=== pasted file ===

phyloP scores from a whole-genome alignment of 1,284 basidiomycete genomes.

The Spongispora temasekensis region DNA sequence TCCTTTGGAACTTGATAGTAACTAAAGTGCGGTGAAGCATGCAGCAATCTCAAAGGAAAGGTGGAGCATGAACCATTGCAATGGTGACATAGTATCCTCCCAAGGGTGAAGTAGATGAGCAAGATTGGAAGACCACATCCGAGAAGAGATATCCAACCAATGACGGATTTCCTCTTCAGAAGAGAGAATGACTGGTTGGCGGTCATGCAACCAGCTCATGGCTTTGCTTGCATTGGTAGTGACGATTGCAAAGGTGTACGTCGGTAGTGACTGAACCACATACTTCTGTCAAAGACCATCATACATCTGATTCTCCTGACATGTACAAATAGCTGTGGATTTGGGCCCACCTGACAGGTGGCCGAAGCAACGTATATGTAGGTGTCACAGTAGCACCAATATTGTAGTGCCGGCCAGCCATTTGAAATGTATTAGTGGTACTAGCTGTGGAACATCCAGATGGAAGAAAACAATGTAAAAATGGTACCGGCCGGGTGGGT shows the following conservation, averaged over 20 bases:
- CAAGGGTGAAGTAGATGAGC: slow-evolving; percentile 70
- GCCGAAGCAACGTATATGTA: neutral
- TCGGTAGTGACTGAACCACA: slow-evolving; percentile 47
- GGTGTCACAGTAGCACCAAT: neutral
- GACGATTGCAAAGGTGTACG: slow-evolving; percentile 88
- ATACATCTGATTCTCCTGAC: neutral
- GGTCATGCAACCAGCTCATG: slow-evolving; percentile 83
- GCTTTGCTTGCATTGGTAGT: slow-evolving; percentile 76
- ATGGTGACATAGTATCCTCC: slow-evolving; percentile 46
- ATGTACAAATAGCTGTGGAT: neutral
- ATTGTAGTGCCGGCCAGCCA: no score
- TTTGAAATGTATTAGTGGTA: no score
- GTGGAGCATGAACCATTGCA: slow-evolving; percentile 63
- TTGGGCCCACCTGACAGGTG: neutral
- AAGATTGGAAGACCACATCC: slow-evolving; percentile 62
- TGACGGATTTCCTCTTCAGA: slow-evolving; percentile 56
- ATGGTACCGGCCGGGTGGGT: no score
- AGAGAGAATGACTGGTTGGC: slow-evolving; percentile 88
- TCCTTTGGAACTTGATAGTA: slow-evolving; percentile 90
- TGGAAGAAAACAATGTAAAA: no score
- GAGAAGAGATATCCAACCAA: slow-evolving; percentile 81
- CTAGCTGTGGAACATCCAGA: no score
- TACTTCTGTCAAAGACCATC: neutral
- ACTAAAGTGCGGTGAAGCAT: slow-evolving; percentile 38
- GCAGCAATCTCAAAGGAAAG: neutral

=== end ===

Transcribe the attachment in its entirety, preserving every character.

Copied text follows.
phyloP scores from a whole-genome alignment of 1,284 basidiomycete genomes.

The Spongispora temasekensis region DNA sequence TCCTTTGGAACTTGATAGTAACTAAAGTGCGGTGAAGCATGCAGCAATCTCAAAGGAAAGGTGGAGCATGAACCATTGCAATGGTGACATAGTATCCTCCCAAGGGTGAAGTAGATGAGCAAGATTGGAAGACCACATCCGAGAAGAGATATCCAACCAATGACGGATTTCCTCTTCAGAAGAGAGAATGACTGGTTGGCGGTCATGCAACCAGCTCATGGCTTTGCTTGCATTGGTAGTGACGATTGCAAAGGTGTACGTCGGTAGTGACTGAACCACATACTTCTGTCAAAGACCATCATACATCTGATTCTCCTGACATGTACAAATAGCTGTGGATTTGGGCCCACCTGACAGGTGGCCGAAGCAACGTATATGTAGGTGTCACAGTAGCACCAATATTGTAGTGCCGGCCAGCCATTTGAAATGTATTAGTGGTACTAGCTGTGGAACATCCAGATGGAAGAAAACAATGTAAAAATGGTACCGGCCGGGTGGGT shows the following conservation, averaged over 20 bases:
- CAAGGGTGAAGTAGATGAGC: slow-evolving; percentile 70
- GCCGAAGCAACGTATATGTA: neutral
- TCGGTAGTGACTGAACCACA: slow-evolving; percentile 47
- GGTGTCACAGTAGCACCAAT: neutral
- GACGATTGCAAAGGTGTACG: slow-evolving; percentile 88
- ATACATCTGATTCTCCTGAC: neutral
- GGTCATGCAACCAGCTCATG: slow-evolving; percentile 83
- GCTTTGCTTGCATTGGTAGT: slow-evolving; percentile 76
- ATGGTGACATAGTATCCTCC: slow-evolving; percentile 46
- ATGTACAAATAGCTGTGGAT: neutral
- ATTGTAGTGCCGGCCAGCCA: no score
- TTTGAAATGTATTAGTGGTA: no score
- GTGGAGCATGAACCATTGCA: slow-evolving; percentile 63
- TTGGGCCCACCTGACAGGTG: neutral
- AAGATTGGAAGACCACATCC: slow-evolving; percentile 62
- TGACGGATTTCCTCTTCAGA: slow-evolving; percentile 56
- ATGGTACCGGCCGGGTGGGT: no score
- AGAGAGAATGACTGGTTGGC: slow-evolving; percentile 88
- TCCTTTGGAACTTGATAGTA: slow-evolving; percentile 90
- TGGAAGAAAACAATGTAAAA: no score
- GAGAAGAGATATCCAACCAA: slow-evolving; percentile 81
- CTAGCTGTGGAACATCCAGA: no score
- TACTTCTGTCAAAGACCATC: neutral
- ACTAAAGTGCGGTGAAGCAT: slow-evolving; percentile 38
- GCAGCAATCTCAAAGGAAAG: neutral